Little Ghost Q-Taro (or Obake no Q-Tarō in Japanese) is a series created in 1964 by Fujiko Fujio. The series is about a mischievous ghost named Q-Taro who lives with the Ōhara family. Q-Taro likes to trick people, though he has a fear of dogs. Q-Taro tries to aid his friend Shōta Ōhara, a boy in grade school.
One volume of the comic was released in English in Japan as Q the Spook. The TV series aired in English in the United States under the title Little Ghost Q-Taro, but the dub wasn't successful and it's now completely lost. The Licensed Game was released in English under the title Chubby Cherub.
In 2018, 4 volumes of never-before-seen comics were released.
Q-Taro inspired the ghosts in Pac-Man.
Question, question, do you know my tropes?
- Adjective Noun Fred: Little Ghost Q-Taro.
- Alliterative Title: The video game was released in North America as Chubby Cherub.
- Animated Adaptation: Three have been made so far.
- Art Evolution: The animation improved over time, especially when they began using color.
- Big Eater: Q-Taro can eat twenty times the amount a regular human consumes.
- Breaking the Fourth Wall: It managed to combine this with Deus ex Machina in its Grand Finale. The heroes are captured and all hope seems to be lost when they are suddenly rescued by Perman. They ask who he is, and he declares himself to be the star of the show. Q-Taro then angrily informs Perman that his show starts next week, and he's arrived a week too early. Sure enough, Perman debuted the following week in Little Ghost Q-Taro's former time slot.
- The Cameo: The ramen man Koike makes cameos in tons of other Fujiko Fujio works.
- Crossover: It's had a few crossovers with other Fujiko Fujio works, most notably Doraemon and Perman.
- Cultural Translation: Subverted by the NES game. Chubby Cherub is the localized version released in the US. The title character's sprite and the title screen were the ONLY graphical alterations. This runs contrary to other localized licensed games of the era, when all references to the show it was based on were removed.
- Deus ex Machina: In the Grand Finale, Perman comes in and rescues the heroes at the end. Perman says that he's the star of the show.
- "Do It Yourself" Theme Tune: Q-Taro sings in the theme song.
- Dub Name Change: One translation changes Q-Taro's name to Q the Spook.
- Eating Solves Everything: In the Licensed Game, Q-Taro can eat lollipops to allow him to shoot the dogs.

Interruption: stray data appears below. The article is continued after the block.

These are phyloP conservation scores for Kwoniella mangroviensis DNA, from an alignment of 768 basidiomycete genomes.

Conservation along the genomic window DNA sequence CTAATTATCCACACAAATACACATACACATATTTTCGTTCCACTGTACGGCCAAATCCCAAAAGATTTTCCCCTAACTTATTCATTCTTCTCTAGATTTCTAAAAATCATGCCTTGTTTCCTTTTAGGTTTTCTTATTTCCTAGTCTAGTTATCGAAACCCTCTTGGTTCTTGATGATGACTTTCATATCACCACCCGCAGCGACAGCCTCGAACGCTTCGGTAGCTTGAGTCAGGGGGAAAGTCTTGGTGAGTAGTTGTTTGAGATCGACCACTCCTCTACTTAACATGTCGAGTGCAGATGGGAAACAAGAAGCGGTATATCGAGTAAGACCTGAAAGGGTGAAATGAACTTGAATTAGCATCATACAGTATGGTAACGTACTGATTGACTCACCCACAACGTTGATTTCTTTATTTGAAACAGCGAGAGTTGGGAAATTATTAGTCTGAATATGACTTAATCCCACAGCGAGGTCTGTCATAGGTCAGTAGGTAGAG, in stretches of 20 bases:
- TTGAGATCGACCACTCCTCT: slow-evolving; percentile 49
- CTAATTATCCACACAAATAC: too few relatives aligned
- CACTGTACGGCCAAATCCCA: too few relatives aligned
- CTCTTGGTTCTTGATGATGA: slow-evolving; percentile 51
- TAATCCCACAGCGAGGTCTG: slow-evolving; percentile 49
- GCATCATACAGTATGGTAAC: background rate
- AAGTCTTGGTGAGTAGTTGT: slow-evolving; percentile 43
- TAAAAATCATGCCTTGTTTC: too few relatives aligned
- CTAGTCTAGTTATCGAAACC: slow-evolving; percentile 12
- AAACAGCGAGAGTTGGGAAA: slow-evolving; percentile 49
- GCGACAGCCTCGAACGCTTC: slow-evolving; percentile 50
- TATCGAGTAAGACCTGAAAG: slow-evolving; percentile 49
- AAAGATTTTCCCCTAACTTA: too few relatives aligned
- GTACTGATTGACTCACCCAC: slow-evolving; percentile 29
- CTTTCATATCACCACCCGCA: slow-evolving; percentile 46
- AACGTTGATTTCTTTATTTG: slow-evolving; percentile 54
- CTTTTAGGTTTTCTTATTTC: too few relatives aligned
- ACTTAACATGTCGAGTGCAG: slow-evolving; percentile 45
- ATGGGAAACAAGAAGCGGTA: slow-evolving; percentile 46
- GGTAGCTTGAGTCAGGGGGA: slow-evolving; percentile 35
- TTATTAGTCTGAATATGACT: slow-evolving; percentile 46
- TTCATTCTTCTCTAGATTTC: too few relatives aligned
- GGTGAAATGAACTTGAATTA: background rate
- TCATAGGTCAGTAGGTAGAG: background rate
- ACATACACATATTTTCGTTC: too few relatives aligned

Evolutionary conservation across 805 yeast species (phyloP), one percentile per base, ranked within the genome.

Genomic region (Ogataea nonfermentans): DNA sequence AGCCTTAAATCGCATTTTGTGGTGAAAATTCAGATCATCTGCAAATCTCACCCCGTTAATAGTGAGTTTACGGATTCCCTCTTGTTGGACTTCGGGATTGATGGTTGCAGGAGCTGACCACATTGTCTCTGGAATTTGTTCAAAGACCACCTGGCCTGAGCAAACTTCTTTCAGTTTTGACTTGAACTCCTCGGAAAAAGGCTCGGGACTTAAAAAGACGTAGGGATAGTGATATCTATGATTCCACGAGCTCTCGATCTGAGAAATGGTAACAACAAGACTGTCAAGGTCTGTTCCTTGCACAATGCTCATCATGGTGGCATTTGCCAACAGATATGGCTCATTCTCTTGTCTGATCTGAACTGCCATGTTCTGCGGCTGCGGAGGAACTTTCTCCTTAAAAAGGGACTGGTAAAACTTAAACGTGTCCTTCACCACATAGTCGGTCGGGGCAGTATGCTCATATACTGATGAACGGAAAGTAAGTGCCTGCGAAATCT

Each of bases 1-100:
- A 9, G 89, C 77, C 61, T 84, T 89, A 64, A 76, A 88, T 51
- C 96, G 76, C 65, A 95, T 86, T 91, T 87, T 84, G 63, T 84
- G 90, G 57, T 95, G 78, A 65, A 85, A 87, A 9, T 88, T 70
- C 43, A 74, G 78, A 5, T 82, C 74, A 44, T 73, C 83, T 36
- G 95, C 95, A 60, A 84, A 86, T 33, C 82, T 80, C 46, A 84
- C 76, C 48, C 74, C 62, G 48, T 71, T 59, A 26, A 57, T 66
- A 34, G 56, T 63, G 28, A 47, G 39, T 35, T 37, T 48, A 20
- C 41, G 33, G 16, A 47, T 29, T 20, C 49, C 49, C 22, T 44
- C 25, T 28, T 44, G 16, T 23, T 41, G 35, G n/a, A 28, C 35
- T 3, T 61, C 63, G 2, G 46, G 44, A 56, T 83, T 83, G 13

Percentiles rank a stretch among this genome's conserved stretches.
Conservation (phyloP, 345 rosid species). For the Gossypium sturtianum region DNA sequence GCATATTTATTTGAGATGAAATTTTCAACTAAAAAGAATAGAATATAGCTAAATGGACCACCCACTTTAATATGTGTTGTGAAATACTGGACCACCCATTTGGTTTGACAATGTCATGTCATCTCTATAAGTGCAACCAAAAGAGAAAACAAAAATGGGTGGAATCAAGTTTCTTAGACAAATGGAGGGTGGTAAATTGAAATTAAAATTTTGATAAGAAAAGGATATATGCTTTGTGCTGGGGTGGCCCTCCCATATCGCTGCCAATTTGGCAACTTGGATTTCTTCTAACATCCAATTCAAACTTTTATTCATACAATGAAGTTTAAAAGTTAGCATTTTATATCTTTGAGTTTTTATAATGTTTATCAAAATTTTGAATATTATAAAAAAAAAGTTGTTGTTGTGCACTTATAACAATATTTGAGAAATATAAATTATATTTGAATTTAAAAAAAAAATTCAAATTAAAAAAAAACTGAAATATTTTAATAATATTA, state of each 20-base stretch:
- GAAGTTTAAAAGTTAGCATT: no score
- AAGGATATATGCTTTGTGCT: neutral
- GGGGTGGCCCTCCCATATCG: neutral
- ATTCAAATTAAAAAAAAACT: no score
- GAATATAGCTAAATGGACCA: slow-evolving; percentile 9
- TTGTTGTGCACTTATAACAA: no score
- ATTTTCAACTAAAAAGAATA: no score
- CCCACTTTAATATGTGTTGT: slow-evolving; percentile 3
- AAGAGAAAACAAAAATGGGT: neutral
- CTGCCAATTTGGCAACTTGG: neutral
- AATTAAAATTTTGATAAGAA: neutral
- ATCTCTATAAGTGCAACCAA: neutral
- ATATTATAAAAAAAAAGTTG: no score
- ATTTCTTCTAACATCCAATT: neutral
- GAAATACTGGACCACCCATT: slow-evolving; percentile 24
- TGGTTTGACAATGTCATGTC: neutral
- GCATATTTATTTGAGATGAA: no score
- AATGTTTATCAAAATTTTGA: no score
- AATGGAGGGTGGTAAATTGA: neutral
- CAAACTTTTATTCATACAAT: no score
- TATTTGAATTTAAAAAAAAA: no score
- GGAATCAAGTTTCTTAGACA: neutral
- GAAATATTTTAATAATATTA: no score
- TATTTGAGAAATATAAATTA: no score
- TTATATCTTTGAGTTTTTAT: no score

- Grand Finale: Possibly the funniest grand finale is the final episode for the 1965-67 series. Q-Taro and Shōta are held hostage by a gang leader. When all hope is lost, they are suddenly rescued by Perman. They ask who he is and Perman replies that he's the star of the show. Q-Taro angrily informs him that his show starts next week; Perman arrived one week early. And yes, a week after the final Q-Taro ran, Perman did take over the time-slot.
- Gratuitous English: The English word "question" is used in the Japanese theme song.
- Kid Hero: Shōta Ōhara is a kid protagonist in grade school.
- Licensed Game: Received one on the Nintendo Entertainment System.
- The Movie: Various movies and television specials have been made.
- One-Letter Name: Q-Taro's name is simply Q in the English version of the comic.
- Reused Character Design: The ramen man first appeared in this series and he is a recurring design in Fujiko Fujio works. He is often billed by fans as "the ramen guy" due to his affinity for ramen shown in other works.
- The Ramen guy was based on Shin'ichi Suzuki, an animator who often collaborated with Fujiko Fujio on the anime adaptations. He was known for eating ramen a lot, hence the character.
- Shout-Out: Saigō is nicknamed Godzilla.
- Theme Tune Extended: The full theme tune is three minutes long.
- Time Skip: One of the stories takes place 15 years after the original series.
- Why Did It Have to Be Snakes?: Q-Taro has a fear of dogs.
- Wizard Needs Food Badly: The only objective in the NES game is to eat everything in sight. And yes, eating keeps him alive.
- Youkai: Obake, in this case.